As you probably know by now, this week, the First Circuit Court of Appeals found the Defense of Marriage Act ("DOMA") unconstitutional. If you have the time and inclination to read the whole opinion (written by Judge Boudin, who is a smart fellow), I recommend it. Also, in case you're curious, all of DOMA is included at the end of the opinion. It's very short.
Now, LGBT rights are my pet issue, so I could probably write something longer than the opinion itself discussing this decision. But I'll restrain myself and pare it down to some of the most important points.
1. The court struck down the part of DOMA that defines marriage as between one man and one woman, not the part that says one state doesn't have to recognize same-sex marriages licensed in other states.
There are two relevant parts of DOMA: Section 2, which says that states don't have to recognize same-sex marriages from other states, and Section 3, which says:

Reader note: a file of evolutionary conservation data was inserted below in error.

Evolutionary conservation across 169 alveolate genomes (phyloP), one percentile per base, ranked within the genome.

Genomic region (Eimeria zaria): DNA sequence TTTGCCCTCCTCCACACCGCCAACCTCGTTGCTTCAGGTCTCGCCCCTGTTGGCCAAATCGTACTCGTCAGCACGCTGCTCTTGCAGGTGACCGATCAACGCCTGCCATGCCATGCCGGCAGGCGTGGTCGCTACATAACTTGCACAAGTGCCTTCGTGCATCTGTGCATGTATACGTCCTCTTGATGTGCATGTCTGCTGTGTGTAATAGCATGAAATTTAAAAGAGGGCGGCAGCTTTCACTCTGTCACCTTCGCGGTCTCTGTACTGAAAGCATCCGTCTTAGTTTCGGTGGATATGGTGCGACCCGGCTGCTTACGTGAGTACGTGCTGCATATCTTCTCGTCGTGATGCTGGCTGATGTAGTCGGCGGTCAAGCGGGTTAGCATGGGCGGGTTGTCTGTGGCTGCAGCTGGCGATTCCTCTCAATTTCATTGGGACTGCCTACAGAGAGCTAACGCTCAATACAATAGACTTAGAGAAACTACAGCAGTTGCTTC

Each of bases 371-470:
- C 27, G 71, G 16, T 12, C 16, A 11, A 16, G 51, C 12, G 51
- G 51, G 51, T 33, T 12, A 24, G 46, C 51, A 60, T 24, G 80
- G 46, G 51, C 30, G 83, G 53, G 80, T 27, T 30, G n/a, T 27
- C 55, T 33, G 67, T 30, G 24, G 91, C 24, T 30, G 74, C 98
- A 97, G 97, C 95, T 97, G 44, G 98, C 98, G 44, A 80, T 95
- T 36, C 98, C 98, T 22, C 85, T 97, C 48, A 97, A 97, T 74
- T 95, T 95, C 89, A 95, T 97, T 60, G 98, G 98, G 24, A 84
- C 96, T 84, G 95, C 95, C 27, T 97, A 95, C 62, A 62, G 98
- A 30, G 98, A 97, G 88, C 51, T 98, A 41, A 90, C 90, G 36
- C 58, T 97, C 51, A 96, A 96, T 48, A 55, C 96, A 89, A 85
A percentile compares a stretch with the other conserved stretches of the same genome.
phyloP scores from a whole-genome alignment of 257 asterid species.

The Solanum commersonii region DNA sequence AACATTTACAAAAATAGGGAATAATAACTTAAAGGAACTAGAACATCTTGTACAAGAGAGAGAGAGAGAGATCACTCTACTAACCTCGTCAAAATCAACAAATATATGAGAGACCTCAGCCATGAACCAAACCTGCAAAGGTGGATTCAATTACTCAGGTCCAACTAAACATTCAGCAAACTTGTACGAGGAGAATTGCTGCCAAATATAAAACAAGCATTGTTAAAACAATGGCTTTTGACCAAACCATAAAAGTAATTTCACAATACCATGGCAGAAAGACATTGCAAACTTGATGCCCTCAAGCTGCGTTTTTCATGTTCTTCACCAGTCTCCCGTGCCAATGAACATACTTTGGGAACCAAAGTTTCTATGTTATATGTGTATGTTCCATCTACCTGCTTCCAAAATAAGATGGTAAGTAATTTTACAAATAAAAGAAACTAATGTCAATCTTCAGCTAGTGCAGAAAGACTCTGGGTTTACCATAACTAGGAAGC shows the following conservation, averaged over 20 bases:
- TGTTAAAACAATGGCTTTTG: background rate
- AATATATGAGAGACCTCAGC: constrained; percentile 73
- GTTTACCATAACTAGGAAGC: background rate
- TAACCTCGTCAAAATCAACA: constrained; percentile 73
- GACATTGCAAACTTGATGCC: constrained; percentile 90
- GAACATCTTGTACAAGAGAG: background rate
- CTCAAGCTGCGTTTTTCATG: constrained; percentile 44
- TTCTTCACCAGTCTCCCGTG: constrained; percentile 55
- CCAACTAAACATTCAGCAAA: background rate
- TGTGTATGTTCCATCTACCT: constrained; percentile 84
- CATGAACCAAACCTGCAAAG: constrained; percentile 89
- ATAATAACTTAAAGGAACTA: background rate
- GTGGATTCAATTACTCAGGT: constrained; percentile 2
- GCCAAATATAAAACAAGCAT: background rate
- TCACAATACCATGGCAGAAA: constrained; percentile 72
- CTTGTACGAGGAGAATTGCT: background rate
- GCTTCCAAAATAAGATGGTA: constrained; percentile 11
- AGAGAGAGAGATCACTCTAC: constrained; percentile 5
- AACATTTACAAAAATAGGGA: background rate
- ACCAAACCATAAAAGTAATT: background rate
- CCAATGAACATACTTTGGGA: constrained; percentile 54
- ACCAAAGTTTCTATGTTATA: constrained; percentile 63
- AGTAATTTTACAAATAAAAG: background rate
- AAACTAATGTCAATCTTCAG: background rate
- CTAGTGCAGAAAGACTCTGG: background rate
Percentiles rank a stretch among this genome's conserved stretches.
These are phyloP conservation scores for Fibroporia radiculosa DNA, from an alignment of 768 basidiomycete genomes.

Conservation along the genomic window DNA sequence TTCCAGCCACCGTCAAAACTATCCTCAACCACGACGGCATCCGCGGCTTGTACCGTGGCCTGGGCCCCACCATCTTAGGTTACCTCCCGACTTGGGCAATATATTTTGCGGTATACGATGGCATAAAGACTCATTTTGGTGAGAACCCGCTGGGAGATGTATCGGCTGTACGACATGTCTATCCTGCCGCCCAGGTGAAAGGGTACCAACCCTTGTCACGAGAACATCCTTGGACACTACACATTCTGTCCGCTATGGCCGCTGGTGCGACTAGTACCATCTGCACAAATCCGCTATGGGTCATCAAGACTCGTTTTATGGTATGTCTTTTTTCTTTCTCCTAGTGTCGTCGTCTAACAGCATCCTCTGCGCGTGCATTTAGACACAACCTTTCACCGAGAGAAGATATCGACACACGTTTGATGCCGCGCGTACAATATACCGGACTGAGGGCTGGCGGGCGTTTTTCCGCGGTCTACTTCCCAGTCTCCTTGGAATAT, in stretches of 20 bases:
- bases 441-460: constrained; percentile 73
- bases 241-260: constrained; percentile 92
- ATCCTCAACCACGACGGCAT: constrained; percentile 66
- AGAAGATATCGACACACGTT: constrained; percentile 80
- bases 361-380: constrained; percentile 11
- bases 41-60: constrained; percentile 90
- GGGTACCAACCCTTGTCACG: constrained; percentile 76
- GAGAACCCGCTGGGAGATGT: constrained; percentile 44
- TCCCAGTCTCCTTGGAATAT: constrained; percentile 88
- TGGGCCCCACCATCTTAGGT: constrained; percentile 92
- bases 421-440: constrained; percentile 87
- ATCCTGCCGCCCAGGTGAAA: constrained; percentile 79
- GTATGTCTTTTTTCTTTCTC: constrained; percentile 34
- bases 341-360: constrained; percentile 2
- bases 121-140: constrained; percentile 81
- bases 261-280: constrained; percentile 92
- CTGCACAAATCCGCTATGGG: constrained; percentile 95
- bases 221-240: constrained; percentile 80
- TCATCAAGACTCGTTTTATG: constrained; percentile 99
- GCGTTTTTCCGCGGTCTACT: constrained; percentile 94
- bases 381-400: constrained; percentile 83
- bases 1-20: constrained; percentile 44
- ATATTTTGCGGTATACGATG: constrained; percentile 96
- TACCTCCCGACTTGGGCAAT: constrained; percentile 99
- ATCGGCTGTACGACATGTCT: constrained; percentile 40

In determining the meaning of any Act of Congress, or of any ruling, regulation, or interpretation of the various administrative bureaus and agencies of the United States, the word "marriage" means only a legal union between one man and one woman as husband and wife, and the word "spouse" refers only to a person of the opposite sex who is a husband or a wife.
Nobody was challenging Section 2 in this case, so the court didn't decide whether that was constitutional or not. It found Section 3 unconstitutional.
2. The court used "rational basis" review here - the easiest way for a law to survive an Equal Protection challenge - but still looked at the law very carefully because it is bad for a "historically disadvantaged or unpopular group" and because states are supposed to define marriage, not the federal government.
2a. If that's confusing, then here's a quick primer on Equal Protection law. If you already know that stuff (or don't feel like reading that), then feel free to skip to 2b.